Has the 'Perfect Mom Body' Changed Over Time?

We can all agree that the basic shape of the "ideal" female body has changed over time. Flat-chested and skinny flappers gave way to curvier ideals, and Marilyn Monroe with her voluptuous curves gave way to heroin chic, and now a gym toned muscular form that is half Marilyn and half Linda Hamilton circa Terminator. This was all summed up nicely in a Boston Globe article this week.

No one wants to look like Marilyn Monroe anymore, says Jean Fain, a psychotherapist and author of “The Self-Compassion Diet." And they haven’t for a long time. Standards have changed, and they’re always going to be changing because no one wants to look like the aging cultural ideal. They want to look like the young ones, and the young ones are slimmer and more muscled than Marilyn was.

But what about moms' bodies? Have our ideals changed over time, too?


I wasn't alive in the 1950s, '60s, or '70s, but it does seem to me that back then, women had a bit more physical leeway. They were not expected to look like Halle Berry 20 minutes after pushing their baby out. Yes, there were pressures then, too (remember girdles?), but it seems like now, the pressure to be "hot" is never ending and extends long past girlhood.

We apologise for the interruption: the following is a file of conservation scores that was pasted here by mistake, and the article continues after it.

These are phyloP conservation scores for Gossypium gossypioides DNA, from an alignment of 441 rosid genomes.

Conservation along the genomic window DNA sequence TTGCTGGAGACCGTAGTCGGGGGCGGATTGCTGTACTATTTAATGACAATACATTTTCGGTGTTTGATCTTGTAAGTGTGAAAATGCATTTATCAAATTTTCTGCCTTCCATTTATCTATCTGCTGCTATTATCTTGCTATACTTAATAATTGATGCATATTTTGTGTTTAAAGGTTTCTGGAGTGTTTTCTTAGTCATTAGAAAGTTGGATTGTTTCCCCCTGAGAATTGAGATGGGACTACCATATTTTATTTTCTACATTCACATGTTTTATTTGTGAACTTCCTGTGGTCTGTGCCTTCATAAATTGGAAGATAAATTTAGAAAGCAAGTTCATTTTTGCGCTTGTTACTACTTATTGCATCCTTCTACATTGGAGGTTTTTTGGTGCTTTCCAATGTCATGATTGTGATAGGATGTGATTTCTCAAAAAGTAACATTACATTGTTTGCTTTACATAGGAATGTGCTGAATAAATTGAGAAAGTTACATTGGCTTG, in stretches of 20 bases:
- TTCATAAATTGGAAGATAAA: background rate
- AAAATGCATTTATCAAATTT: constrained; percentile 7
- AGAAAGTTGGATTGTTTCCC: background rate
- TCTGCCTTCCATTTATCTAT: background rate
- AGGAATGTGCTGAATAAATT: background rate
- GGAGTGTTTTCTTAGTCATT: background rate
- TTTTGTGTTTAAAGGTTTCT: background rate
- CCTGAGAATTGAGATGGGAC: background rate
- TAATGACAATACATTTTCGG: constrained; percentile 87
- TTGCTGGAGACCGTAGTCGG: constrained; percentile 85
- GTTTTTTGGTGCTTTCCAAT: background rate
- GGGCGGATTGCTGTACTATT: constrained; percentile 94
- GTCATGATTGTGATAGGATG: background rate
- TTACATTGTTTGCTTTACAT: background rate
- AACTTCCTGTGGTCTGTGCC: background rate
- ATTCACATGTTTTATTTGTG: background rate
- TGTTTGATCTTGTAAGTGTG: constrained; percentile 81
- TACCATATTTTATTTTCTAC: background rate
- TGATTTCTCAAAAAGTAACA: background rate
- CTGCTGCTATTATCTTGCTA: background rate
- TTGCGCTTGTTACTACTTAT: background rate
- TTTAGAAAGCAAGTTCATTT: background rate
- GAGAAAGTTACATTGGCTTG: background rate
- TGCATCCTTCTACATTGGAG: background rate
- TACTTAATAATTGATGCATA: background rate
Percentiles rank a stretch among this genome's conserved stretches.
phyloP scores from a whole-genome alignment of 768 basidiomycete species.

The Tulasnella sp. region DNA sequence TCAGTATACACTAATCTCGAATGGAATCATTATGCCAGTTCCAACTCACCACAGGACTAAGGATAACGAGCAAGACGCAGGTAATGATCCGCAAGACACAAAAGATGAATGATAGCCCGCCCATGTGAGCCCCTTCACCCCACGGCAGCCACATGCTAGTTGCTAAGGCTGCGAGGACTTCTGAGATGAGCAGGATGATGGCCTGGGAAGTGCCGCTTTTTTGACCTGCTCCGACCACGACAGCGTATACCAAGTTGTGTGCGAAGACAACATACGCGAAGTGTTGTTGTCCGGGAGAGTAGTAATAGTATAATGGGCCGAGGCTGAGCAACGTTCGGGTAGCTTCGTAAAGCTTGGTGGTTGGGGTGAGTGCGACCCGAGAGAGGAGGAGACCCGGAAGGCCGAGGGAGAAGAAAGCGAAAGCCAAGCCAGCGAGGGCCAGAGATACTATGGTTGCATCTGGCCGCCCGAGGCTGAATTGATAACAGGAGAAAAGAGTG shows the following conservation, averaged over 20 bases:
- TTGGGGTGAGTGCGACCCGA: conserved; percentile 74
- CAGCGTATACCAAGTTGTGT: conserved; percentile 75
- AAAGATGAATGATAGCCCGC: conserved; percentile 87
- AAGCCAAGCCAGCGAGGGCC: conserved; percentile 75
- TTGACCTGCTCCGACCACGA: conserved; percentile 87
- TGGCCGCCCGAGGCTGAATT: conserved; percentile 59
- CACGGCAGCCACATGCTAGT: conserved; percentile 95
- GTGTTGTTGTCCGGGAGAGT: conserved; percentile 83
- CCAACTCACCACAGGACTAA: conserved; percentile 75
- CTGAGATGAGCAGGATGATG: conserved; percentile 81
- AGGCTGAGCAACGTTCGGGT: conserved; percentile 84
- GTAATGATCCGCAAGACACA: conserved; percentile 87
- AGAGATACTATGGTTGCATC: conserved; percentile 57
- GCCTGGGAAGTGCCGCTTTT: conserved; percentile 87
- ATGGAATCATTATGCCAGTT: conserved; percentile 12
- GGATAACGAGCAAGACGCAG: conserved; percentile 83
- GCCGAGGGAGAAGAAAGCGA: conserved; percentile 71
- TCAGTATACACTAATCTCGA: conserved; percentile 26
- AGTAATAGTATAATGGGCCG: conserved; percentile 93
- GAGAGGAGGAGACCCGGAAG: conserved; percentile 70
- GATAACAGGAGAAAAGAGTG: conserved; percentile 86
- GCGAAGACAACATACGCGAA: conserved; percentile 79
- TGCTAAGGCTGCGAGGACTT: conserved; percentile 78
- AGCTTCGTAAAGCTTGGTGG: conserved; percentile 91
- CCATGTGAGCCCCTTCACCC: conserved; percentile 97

The "moms" who are celebrated look like Halle Berry and Angelina Jolie and Jenny McCarthy -- hard-bodied, large breasted, well-toned, and perfect, almost air brushed beyond their maternal "flaws."

I can't sit here and say I'm not guilty of it, and I won't lie and say my baby stretched tummy doesn't give me agita much of the time. I miss my old hard body a lot, but this idea that a body can be in "fashion" just seems wrong.

There is not all that much we can do to control our bodies. Sure, we can avoid being too far on either end of the weight spectrum, but a woman at a "healthy" weight for her height can span more than 20 pounds. And even then, there is no way to know where fat will congregate. I have seen women who weigh less than me wear a bigger size and women who weigh more wear a smaller one. All bodies are different.

In the flapper era, when flat was in, what is a woman with 34Ds supposed to do? Bind them? Some did, I realize, but enough is enough. Some moms are going to "bounce back," some are not. But we need to be able to make room for all kinds of bodies.

If we can't do it in pop culture, then we ought to at least try to do so in our own minds. You may never get the abs you envision, so set goals that make sense for you. Not all moms can look like Halle Berry and most of the people who do have surgery to get there.

Do you think there is an "in" body for moms?


Image via rockwilder/Flickr

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